2. Continue quarterly invitations from editor-in-chief to prospective authors to write and submit invited reviews to AAS.
      3. Continue press releases monthly or quarterly based on journal articles in each issue and any other associated industry or ARPAS events.
      4. Continue letter of thanks to all reviewers and post to webpages the names of all reviewers in 2021.
      5. Marketing plan for 2021 in conjunction with Elsevier.
        1. April campaign: Promote three published authors’ stories: Objectives are to promote benefits of publishing in AAS and to attract high-quality submissions. A global audience of top authors, affiliations, and institutions will be targeted through paid and organic social media channels.
        2. September campaign: Editor’s choice article collection: Objectives are to promote article readership and citations and to encourage high-quality submissions. The email campaign will be supported via organic and paid social media channels highlighting the selected articles.
        3. Call for papers campaign on a specific topic area for a themed issue: Objective is to attract high-quality submissions for the themed issue. Call for papers campaign for a themed issue, which can include an invited review as well as two to three themed research papers within a full issue. The call for papers will be promoted on the journal homepage and be supported by an email and social media campaign.
        4. Themed collection campaigns (two–three campaigns): Objectives are to promote the collections, increasing awareness of changes to the journal scope and encouraging submission of international high-quality submissions. Campaigns will include an email and social media campaign.
          Related to c and d above: We have received input from editorial board members with ideas and suggestions for themed parts of issues or whole issues. Currently we are discussing options and opportunities with some who suggested the ideas about "guest editorship(s)" possibilities and how we might procure and package some of the publication costs to make writing invited papers more attractive to authors in themed issues.
        5. Elsevier (Rebekah Collins) to apply for PubMed indexing of AAS in 2021: Objective is to increase awareness of indexation and attract submissions. Campaign announcing PubMed indexation, if approved in 2021. The campaign will include an email and social media campaign.
        6. Social media campaign: Refer to report of Miriam Snider, social media editor.

GRADUATE STUDENT AND SOCIAL MEDIA REPORT

Miriam Snider, MS, PAS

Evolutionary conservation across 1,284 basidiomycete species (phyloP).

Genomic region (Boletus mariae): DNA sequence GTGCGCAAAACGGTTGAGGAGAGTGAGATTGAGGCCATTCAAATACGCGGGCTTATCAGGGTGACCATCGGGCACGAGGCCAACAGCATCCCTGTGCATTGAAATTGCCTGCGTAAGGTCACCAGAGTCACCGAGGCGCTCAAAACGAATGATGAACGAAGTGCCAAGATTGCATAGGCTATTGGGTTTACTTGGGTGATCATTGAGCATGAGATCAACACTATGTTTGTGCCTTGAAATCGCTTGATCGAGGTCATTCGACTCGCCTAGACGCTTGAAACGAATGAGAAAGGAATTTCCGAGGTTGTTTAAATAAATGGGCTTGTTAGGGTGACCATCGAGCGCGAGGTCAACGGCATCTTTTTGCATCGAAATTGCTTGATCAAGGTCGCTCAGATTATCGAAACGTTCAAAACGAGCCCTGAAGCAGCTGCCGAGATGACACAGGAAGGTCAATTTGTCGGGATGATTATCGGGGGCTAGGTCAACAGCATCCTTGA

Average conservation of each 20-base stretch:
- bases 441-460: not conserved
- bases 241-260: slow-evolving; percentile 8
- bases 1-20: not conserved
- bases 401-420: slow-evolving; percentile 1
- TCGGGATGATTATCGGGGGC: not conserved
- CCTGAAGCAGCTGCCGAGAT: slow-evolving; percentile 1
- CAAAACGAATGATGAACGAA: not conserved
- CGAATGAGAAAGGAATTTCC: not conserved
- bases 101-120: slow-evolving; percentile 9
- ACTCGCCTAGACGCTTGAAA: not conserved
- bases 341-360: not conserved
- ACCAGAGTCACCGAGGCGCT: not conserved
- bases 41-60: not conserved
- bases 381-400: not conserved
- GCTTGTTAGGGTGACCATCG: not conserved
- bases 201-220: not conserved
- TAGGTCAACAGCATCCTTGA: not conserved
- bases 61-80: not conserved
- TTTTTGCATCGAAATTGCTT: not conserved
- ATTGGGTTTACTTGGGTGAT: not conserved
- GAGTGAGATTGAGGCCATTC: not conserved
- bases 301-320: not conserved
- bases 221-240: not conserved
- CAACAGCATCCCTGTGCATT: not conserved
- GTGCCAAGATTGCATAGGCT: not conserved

Social Media Efforts and Metrics

Background
Since July 2019, ARPAS in conjunction with Elsevier has launched a social media campaign to draw attention to ARPAS and the journal Applied Animal Science (formerly The Professional Animal Scientist). Plans were made during the July 2019 meeting to launch a Twitter account highlighting the journal as well as related journals, articles, and conferences.

Current Efforts and Analytics: 2019–2020
As of July 2019, ARPAS has launched the account Applied Animal Science. Typically, the most traffic is noted when we post original content and tag the corresponding universities or researchers. I have been trying to form collaborations/network with other journals (JDS, JAS, etc.) and universities by following them on Twitter and retweeting some of their more high-profile tweets.

I also put out a weekly article from the journal, press reviews, conference reminders, workshops, policy news, member highlights, and AAS submission guidelines when possible. I try to interact and draw attention to our page by tagging people, universities, and industries involved in the research published in AAS.

Finally, I use social media analytics to give me an idea of our demographic, what works, and what doesn’t and to tweet out prewritten tweets if I’m away from my phone or computer for an extended period of time. Overall, everything is based on promoting the journal. We have briefly discussed utilizing a Facebook page or Instagram account but nixed that idea because Instagram is so image driven.

  • We are currently following 288 accounts and have 95 followers.
  • We have tweeted and retweeted content around 133 times.
  • Our tweets have earned 247 impressions in the past 28 days (or 8 impressions per day).
  • Our most influential month was September with an engagement rate of 1.9%, 5 link clicks, and 445 impressions over 30 days.
  • Since the beginning of January, we have had 129 tweet impressions, 7 profile visits, and 6 new followers.

User Demographics
Our biggest reach (28% of the audience) has been professionals and technical personnel followed by homemakers (24%) and self-employed individuals (20%). Our top follower has been Andy Vance from the podcast Feedstuffs. It might be a good idea to reach out to him since he has a decently large following and might be able to help promote the journal to extension professionals and other interested parties.

Conclusions and Moving Forward
Students were our lowest reached audience (6%). Therefore, efforts should be made to reach a younger audience. More effort/ideas should be put forth to earn attention and get retweets. It might be a good idea to have our account promoted, although this does cost money. Finally, I also think it would be a good idea to highlight some of the regional chapters/members through photos or even small interviews. That might be well received and help us gain a larger following as it puts faces to names.

2020–2021 Update
We continue to grow our follower base and cross-post regularly with our ARPAS Twitter account. This month I am launching a more comprehensive campaign with our Facebook and Instagram accounts to receive more viewership. I am currently using open-source graphics software to create images announcing every opportunity for CEUs and reposting these images every few days. As well as creating images that will be useful for Instagram, I am reaching out to departmental and extension accounts to increase our followers.

Twitter continues to be our most successful social media outlet, especially in conjunction with the Applied Animal Science account. Our accounts continue to receive a steady stream of followers, but we could be better. What seems to be helping with outreach is contacting extension and departmental Twitter accounts. It may be helpful to send out a formal email to department heads advertising our social media presence.

Another item that may be useful for outreach regarding the journal is creating a webinar series about AAS. Journal of Dairy Science currently has a three-part series about the journal, how to publish with them, and journal guidelines. Their first webinar had more than 250 registrants. If we follow a similar model, this might be helpful with garnering authorship.

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Categories: Reports, March 2021